Probably the most important thing that happened to us in 2012 was that we were selected to be in the first class of Beginning Women Farmers and Ranchers in Texas conducted by Holistic Management International. Only 33 women were selected so we were extremely fortunate to have been among them. What is Holistic Management you ask? Well, it begins by teaching you that in nature, nothing operates independently. All ecosystems processes are interconnected, just as people have interconnections like family, friends, etc. Changing one thing can lead to unintended consequences if you don’t consider the whole system you are operating in. So to begin, they had us define what it is that we’re managing – basically a description of the farm, the nursery, the resources we have. Then we wrote our ‘holistic goal’ which is what we’re managing towards. This goal includes things like quality of life statements, behaviors we must perform to achieve those quality of life statements, and our vision of what the farm will be like in the future. After you have articulated your holistic goal, then you test your management decisions to see if they’re leading towards it or away from it. It’s deceptively simple yet complicated at the same time.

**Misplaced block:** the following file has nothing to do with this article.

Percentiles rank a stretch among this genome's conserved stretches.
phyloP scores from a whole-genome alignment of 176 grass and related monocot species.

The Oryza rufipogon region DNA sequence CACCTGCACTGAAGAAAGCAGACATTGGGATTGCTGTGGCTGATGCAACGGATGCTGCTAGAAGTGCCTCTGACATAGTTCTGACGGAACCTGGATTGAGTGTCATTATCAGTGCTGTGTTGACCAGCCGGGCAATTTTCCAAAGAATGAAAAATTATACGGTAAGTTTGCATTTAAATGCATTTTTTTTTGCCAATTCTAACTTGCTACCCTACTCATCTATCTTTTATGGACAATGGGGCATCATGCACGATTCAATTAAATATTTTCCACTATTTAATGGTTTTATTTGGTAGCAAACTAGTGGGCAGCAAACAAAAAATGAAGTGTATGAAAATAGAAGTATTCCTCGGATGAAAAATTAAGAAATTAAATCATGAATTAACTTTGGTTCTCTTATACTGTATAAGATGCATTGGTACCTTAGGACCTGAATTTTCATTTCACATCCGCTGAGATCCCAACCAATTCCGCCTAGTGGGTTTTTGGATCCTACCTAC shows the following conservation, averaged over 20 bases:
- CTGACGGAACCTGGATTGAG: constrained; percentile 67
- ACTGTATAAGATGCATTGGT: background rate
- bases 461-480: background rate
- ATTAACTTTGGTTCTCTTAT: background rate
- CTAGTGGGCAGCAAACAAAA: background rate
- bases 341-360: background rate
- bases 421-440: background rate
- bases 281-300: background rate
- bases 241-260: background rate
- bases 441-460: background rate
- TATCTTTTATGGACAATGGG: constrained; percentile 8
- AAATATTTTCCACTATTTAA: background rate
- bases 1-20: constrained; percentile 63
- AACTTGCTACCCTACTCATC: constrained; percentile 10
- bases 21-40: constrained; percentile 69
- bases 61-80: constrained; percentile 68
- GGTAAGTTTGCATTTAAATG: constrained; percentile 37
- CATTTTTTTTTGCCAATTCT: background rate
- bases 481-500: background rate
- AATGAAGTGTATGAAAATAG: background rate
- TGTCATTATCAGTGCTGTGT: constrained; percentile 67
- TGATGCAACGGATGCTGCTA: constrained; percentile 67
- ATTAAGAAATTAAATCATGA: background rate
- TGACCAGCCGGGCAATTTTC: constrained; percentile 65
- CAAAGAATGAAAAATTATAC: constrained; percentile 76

That was just the first class, there have been classes on: time management – focusing on switching to annual plans versus todo lists that don’t get finished; financial planning with a holistic approach where you plan for profit before expenses; marketing & business planning; biological monitoring for pastures & cropland; and finally land planning – training on how best to plan infrastructure. There is just one session left, but we’ve already seen good changes as we implement holistic planning. For example, we know that ‘resource conversion’, that is converting sunlight into crops, is a weak link for us. That means any money we spend should be focused on fixing that weak link before anything else. That leads us to examine why resource conversion is a weak link, and we’ve identified labor and a soil biology problem. The labor problem we’ve decided is two-fold. One part can be solved by hiring additional help. The other part is to make changes to reduce the amount of hand labor required. A simple example of that is that we’ve decided to reduce the number of rows inside the deer fence to allow us to bring the tractor in more often to clear crops. The soil biology problem is more complicated, more on that below.
Besides all of the training, we also now have a network of women in Texas that are doing the same kinds of things we are. We’re already starting to work together outside of the HMI classes to help each other. Having those connections will be invaluable as the years go on.